"In many ways, you're asking them to question who they are, to question their beliefs," he says. "For some undergrads, that can be especially difficult. But to their credit, they stick with it. I've never taught the course and not had someone contact me months later and tell me, 'Now I get it.'" This pleases Plucker because he wants to continue nurturing his students' creativity even after they finish the class.

"We don't want to just teach them during the course and cut them loose," he says. His goal is to help his students be as creative as their minds will let them be because, he says, "in the end, very few people really reach their creative potential."

Why? That's a question Plucker and his colleagues are trying to answer. One of the big obstacles to creativity, he says, is environment. Plucker deplores the "Dilbert" culture in America, a culture that stifles individual talent and creativity.

"I'm not sure when the United States decided that huge rooms filled with cubicles would lead people to be creative," he says. "Who enjoys that (atmosphere)? It's terrible."

Plucker says research has helped to debunk another widespread idea about creativity: that groups are more creative than individuals. According to Plucker, group brainstorming sessions often aren't as productive as individuals working and thinking on their own.

The idea that creativity flourishes under the least amount of restraints is also misguided, Plucker says. He acknowledges that too many constrictions and guidelines can stifle creativity, but points out that the brain needs some structure and direction to function at its peak.

Once a person has dropped such preconceived stereotypes about creativity and has been placed in a nurturing environment, Plucker says, he or she can start developing creative power. That process can involve an array of fairly traditional techniques, including making metaphors, problem-solving, and idea-generating techniques such as brainstorming.

Plucker's own path to creativity research began in the early 1990s, when he earned a bachelor's degree in chemistry education and then a master's in educational psychology from the University of Connecticut. He spent two years teaching high-school chemistry and elementary-school science before enrolling in a graduate program at the University of Virginia. After earning his doctorate in educational psychology in 1995, he became a professor at the University of Maine.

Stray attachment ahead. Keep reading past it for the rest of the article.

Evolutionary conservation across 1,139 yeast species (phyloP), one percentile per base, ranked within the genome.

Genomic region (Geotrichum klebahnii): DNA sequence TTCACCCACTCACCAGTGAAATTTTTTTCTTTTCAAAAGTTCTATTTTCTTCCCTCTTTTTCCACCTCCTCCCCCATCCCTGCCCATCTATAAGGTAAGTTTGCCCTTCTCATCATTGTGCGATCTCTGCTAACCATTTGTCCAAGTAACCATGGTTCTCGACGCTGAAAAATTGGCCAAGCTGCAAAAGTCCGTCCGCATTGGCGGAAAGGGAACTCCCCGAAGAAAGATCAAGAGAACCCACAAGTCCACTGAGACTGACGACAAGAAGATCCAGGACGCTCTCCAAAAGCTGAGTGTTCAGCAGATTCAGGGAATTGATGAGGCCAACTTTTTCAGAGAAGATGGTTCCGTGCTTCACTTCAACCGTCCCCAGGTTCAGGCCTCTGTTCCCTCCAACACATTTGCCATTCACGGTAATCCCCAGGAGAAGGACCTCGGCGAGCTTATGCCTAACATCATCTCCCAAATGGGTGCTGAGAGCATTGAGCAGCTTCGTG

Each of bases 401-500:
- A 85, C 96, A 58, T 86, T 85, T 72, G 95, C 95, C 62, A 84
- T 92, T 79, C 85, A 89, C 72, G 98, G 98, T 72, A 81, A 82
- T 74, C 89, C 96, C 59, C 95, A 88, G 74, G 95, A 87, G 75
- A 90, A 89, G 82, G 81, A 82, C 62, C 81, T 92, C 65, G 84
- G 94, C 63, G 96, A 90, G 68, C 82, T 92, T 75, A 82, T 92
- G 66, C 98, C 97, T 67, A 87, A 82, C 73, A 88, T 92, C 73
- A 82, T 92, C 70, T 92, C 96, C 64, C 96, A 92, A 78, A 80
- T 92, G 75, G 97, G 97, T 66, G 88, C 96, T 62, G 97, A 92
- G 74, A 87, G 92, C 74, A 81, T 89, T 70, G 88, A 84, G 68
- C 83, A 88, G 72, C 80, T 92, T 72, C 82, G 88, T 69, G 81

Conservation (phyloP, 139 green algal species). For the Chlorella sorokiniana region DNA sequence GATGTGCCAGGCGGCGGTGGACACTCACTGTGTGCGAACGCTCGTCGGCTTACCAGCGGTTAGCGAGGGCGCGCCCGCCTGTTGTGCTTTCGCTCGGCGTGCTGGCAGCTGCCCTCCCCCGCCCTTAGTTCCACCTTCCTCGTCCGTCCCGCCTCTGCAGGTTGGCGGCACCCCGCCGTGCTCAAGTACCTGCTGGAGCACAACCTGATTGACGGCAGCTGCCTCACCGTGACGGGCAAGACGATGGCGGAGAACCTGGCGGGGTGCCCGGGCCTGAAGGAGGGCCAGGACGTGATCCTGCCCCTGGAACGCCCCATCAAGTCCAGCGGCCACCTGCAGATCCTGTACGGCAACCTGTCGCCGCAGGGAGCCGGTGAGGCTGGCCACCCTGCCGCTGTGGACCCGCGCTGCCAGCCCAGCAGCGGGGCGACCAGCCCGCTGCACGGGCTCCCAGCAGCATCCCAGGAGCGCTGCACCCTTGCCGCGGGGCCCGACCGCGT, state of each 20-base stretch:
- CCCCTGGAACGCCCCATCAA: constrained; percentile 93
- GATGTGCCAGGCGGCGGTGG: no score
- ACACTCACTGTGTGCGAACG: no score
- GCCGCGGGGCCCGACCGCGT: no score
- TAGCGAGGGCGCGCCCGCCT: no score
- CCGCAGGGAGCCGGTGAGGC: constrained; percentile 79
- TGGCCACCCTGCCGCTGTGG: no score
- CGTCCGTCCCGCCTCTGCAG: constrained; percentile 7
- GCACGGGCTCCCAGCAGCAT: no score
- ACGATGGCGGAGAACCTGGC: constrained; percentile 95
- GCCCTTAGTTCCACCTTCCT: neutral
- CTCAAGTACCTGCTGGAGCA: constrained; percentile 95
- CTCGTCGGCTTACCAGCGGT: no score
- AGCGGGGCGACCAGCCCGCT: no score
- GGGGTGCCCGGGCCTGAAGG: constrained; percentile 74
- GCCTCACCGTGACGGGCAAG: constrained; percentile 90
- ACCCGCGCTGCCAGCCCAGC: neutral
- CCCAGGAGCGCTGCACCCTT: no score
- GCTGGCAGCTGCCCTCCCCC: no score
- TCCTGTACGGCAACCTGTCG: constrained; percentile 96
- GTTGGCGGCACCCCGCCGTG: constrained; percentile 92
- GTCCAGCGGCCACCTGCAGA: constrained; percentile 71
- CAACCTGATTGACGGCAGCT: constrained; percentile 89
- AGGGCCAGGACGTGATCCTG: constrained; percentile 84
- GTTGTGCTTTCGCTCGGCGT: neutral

He arrived in Bloomington in 1997, as assistant professor of learning, cognition, and instruction. Since then, Plucker says, he has come to view IU as a uniquely creative institution, one with a great deal of potential.

"One of the things that attracted me to IU is that it has such a great foundation for creativity," he says. "Of all the schools where I've attended or taught, I've never seen a place with such potential to foster a creative community."

Plucker sees creativity work and research going on in every corner of the Bloomington campus. For instance, he's involved in an initiative called the Scholarship of Teaching and Learning, a project designed to expand the definition of "research" to include research about how to teach. Plucker has given an SOTL presentation on cognitive flexibility and students' ability to learn critical-thinking skills in the classroom.

But Plucker envisions much more. He would like to see the creation of a "creativity center" on campus and multidiscipline colloquia that bring people together from different parts of the university. He also proposes the idea of a creativity minor, which he says could be drawn up right now from various classes and departments across campus.

"People seem eager to get together to talk about these things," he says. "That's my goal, and that's why I want to be here at IU. If we could coordinate new efforts, it would really set IU apart."

Ryan Whirty is a graduate student in journalism and African-American Studies at IU Bloomington.